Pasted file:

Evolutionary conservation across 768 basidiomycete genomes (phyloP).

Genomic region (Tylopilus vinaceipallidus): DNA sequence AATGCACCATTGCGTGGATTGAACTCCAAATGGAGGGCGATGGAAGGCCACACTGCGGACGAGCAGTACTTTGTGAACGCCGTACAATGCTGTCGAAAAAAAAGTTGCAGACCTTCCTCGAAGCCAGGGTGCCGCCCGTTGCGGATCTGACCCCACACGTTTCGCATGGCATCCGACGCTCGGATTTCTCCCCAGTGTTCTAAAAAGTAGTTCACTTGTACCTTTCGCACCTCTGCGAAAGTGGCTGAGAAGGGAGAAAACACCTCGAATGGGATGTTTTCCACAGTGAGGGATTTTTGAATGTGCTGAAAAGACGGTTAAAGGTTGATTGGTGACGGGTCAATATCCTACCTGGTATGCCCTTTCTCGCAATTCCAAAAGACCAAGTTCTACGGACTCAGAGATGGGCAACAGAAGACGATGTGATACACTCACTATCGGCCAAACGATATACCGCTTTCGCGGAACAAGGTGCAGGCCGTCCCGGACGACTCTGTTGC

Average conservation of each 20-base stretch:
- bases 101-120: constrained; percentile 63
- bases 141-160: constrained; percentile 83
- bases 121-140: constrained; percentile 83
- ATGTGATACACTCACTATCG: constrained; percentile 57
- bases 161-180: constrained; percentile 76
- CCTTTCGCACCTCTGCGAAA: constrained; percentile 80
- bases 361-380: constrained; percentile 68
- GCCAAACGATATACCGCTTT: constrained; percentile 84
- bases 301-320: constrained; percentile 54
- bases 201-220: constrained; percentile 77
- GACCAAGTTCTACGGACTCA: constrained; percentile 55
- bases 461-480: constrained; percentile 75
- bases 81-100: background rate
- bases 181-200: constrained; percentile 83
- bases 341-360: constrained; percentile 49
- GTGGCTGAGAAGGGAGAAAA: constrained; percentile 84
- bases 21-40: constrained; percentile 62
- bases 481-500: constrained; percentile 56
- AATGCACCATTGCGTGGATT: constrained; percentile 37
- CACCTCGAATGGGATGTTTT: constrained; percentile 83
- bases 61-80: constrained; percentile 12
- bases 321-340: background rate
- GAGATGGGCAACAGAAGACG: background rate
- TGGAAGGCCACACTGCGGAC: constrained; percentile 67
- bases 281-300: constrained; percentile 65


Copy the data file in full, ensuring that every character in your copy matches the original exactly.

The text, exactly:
Evolutionary conservation across 768 basidiomycete genomes (phyloP).

Genomic region (Tylopilus vinaceipallidus): DNA sequence AATGCACCATTGCGTGGATTGAACTCCAAATGGAGGGCGATGGAAGGCCACACTGCGGACGAGCAGTACTTTGTGAACGCCGTACAATGCTGTCGAAAAAAAAGTTGCAGACCTTCCTCGAAGCCAGGGTGCCGCCCGTTGCGGATCTGACCCCACACGTTTCGCATGGCATCCGACGCTCGGATTTCTCCCCAGTGTTCTAAAAAGTAGTTCACTTGTACCTTTCGCACCTCTGCGAAAGTGGCTGAGAAGGGAGAAAACACCTCGAATGGGATGTTTTCCACAGTGAGGGATTTTTGAATGTGCTGAAAAGACGGTTAAAGGTTGATTGGTGACGGGTCAATATCCTACCTGGTATGCCCTTTCTCGCAATTCCAAAAGACCAAGTTCTACGGACTCAGAGATGGGCAACAGAAGACGATGTGATACACTCACTATCGGCCAAACGATATACCGCTTTCGCGGAACAAGGTGCAGGCCGTCCCGGACGACTCTGTTGC

Average conservation of each 20-base stretch:
- bases 101-120: constrained; percentile 63
- bases 141-160: constrained; percentile 83
- bases 121-140: constrained; percentile 83
- ATGTGATACACTCACTATCG: constrained; percentile 57
- bases 161-180: constrained; percentile 76
- CCTTTCGCACCTCTGCGAAA: constrained; percentile 80
- bases 361-380: constrained; percentile 68
- GCCAAACGATATACCGCTTT: constrained; percentile 84
- bases 301-320: constrained; percentile 54
- bases 201-220: constrained; percentile 77
- GACCAAGTTCTACGGACTCA: constrained; percentile 55
- bases 461-480: constrained; percentile 75
- bases 81-100: background rate
- bases 181-200: constrained; percentile 83
- bases 341-360: constrained; percentile 49
- GTGGCTGAGAAGGGAGAAAA: constrained; percentile 84
- bases 21-40: constrained; percentile 62
- bases 481-500: constrained; percentile 56
- AATGCACCATTGCGTGGATT: constrained; percentile 37
- CACCTCGAATGGGATGTTTT: constrained; percentile 83
- bases 61-80: constrained; percentile 12
- bases 321-340: background rate
- GAGATGGGCAACAGAAGACG: background rate
- TGGAAGGCCACACTGCGGAC: constrained; percentile 67
- bases 281-300: constrained; percentile 65